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Antioxidants are substances or nutrients in our foods which can prevent or slow the oxidative damage to our body.

When our body cells use oxygen, they naturally produce free radicals (by-products) which can cause damage. Antioxidants act as "free radical scavengers" and hence prevent and repair damage done by these free radicals. Health problems such as heart disease, macular degeneration, diabetes, cancer etc are all contributed by oxidative damage. Indeed, a recent study conducted by researchers from US found that 5 servings of fruits and vegetables reduce the risk of stroke by 25 percent. Antioxidants may also enhance immune defense and therefore lower the risk of cancer and infection.

The process of oxidation in the human body damages cell membranes and other structures including cellular proteins, lipids and DNA. When oxygen is metabolised, it creates ‘free radicals’ which steal electrons from other molecules, causing damage.

The body can cope with some free radicals and needs them to function effectively. However, an overload of free radicals has been linked to certain diseases, including heart disease, liver disease and some cancers. Oxidation can be accelerated by stress, cigarette smoking, alcohol, sunlight, pollution and other factors.

Antioxidants and free radicals
Antioxidants are found in certain foods that neutralise free radicals. These include the nutrient antioxidants, vitamins A, C and E, and theantioxidant-compare-chartminerals copper, zinc and selenium. Other dietary food compounds, such as the phytochemicals in plants and zoochemicals from animal products, are believed to have greater antioxidant effects than either vitamins or minerals. These are called the non-nutrient antioxidants and include phytochemicals, such as lycopenes in tomatoes, and anthocyanins found in cranberries.

What are free radicals?
Free radicals are formed as part of our natural metabolism but also by environmental factors, including smoking, pesticides, pollution and radiation. Free radicals are unstable molecules which react easily with essential molecules of our body, including DNA, fat and proteins. All organic and inorganic materials consist of atoms, which can be bound together to form molecules. Each atom has a specific number of protons (positively charged) and electrons (negatively charged). Most single atoms are not stable because they have to few or to may electrons. Atoms try to reach a state of maximum stability by giving away or receiving electrons from other atoms, thereby forming molecules. Free radicals are molecules which have one electron too much or too less in order to be stable. Free radicals try to steal or give electrons to other molecules, thereby changing their chemical structure.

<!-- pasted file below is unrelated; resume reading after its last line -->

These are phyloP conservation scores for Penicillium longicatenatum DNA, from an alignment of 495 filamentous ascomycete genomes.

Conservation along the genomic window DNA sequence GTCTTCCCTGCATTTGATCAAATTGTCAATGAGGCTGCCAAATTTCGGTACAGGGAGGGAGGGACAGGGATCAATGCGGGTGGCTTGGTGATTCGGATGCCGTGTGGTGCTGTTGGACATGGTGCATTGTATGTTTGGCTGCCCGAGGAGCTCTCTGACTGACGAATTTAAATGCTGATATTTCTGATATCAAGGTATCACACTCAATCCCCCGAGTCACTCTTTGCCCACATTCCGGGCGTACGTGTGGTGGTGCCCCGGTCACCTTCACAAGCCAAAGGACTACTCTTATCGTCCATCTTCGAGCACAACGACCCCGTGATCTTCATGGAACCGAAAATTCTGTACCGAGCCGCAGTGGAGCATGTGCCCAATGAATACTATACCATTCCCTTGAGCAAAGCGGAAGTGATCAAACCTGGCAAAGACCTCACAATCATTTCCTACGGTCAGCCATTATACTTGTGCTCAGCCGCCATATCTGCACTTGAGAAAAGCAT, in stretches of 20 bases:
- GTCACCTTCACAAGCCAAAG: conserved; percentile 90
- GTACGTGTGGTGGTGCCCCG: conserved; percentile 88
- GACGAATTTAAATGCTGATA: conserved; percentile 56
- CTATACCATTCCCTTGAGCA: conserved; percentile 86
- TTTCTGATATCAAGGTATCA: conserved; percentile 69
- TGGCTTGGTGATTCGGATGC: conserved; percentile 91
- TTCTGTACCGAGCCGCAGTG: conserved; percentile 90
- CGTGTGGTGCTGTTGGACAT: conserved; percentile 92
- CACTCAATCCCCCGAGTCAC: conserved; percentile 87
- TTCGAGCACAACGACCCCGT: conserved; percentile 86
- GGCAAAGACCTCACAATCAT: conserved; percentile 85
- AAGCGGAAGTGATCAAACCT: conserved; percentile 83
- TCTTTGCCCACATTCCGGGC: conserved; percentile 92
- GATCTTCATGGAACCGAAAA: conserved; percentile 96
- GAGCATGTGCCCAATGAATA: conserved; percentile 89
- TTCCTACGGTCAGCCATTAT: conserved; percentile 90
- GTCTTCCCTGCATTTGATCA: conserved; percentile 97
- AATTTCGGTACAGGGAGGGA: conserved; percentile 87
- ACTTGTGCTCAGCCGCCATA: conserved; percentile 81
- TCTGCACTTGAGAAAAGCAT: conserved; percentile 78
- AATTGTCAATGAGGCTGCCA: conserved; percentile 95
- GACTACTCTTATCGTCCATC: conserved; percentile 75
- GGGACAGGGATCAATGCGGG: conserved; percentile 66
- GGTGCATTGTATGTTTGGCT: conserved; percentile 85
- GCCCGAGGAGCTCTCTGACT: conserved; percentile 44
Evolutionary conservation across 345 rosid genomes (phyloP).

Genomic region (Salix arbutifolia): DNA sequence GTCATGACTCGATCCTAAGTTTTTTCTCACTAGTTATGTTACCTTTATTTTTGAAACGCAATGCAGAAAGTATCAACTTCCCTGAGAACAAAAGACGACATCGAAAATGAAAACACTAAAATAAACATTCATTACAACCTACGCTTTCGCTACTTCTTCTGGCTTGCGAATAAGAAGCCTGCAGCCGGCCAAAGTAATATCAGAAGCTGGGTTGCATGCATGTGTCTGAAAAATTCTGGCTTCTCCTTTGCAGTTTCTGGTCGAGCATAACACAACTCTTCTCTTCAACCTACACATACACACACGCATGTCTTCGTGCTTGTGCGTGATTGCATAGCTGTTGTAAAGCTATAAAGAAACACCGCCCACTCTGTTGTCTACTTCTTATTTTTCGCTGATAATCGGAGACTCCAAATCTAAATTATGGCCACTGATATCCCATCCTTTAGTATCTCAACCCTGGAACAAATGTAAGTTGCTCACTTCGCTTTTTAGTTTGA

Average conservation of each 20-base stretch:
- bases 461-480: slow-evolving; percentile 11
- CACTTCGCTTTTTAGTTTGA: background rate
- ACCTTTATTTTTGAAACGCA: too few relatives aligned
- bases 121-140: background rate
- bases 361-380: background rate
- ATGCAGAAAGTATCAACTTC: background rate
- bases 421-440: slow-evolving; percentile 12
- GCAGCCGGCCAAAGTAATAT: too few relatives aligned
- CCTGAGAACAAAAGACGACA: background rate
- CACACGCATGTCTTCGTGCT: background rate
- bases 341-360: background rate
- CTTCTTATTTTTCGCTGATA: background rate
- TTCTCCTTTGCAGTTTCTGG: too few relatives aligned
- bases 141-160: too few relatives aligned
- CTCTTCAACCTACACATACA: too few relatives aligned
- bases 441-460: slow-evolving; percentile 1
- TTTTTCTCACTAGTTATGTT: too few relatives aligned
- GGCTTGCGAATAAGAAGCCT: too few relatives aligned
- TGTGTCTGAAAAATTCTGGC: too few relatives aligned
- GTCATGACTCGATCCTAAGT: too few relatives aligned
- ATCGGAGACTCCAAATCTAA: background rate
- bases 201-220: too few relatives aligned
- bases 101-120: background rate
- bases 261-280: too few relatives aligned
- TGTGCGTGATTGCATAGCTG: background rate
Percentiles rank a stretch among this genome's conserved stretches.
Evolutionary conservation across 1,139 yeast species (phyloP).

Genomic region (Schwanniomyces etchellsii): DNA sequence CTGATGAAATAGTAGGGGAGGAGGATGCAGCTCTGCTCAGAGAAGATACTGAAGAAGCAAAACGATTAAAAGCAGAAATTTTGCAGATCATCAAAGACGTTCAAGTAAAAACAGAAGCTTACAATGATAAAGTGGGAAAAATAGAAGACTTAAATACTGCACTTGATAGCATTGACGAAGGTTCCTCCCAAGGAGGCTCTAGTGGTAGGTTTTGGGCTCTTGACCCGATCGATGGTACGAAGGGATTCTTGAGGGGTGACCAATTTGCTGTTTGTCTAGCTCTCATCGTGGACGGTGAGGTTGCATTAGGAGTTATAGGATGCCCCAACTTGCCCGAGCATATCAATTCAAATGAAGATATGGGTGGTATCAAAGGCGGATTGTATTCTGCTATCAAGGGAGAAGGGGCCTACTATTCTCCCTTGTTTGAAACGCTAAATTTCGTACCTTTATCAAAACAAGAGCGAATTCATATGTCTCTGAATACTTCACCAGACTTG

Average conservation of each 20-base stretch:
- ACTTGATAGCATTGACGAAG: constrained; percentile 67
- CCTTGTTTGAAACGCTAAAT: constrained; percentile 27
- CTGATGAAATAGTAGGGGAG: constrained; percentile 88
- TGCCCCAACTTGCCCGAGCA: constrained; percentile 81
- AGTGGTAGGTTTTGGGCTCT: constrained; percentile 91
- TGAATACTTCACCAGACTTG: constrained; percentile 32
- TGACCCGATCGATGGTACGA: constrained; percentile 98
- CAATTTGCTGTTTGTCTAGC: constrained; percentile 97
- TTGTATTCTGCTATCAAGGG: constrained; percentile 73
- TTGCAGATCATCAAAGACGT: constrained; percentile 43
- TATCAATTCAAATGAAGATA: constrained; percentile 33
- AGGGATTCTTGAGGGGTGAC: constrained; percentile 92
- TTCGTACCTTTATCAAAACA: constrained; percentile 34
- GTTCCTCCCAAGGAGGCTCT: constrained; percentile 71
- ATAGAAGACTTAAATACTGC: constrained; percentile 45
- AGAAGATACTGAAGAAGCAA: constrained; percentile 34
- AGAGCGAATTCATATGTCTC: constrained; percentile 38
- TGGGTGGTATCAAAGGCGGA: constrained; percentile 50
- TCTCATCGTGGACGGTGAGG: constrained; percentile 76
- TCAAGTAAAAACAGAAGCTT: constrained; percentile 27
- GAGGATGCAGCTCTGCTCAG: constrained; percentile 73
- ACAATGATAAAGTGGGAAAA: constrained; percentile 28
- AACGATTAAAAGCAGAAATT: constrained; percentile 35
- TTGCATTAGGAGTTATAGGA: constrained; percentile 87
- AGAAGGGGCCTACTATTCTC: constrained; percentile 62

When a free radical attacks a molecule, it will then become a free radical itself, causing a chain reaction which can result in the destruction of a cell. Antioxidants have the property to neutralize free radicals without becoming a free radicals themselves. When antioxidants neutralize free radicals by receiving or donating an electron they do not become antioxidants themselves because they are stable in both forms. In other words, antioxidants are chemicals that offer up their own electrons to the free radicals, thus preventing cellular damage. However, when the antioxidant neutralizes a free radical it becomes inactive. Therefore we need to continuously supply our body with antioxidants. The action of free radicals could increase the risk of diseases such as cancer and hearth problems and could accelerate ageing. Antioxidants have the property to neutralize the free radicals and prevent damage. Well known examples of antioxidants are the vitamin C, E and beta-carotene.

The effect of free radicals
Some of the degenerative conditions caused by free radicals include:

Deterioration of the eye lens, which contributes to blindness.
Inflammation of the joints (arthritis).
Damage to nerve cells in the brain, which contributes to conditions such as Parkinson’s or Alzheimer’s disease.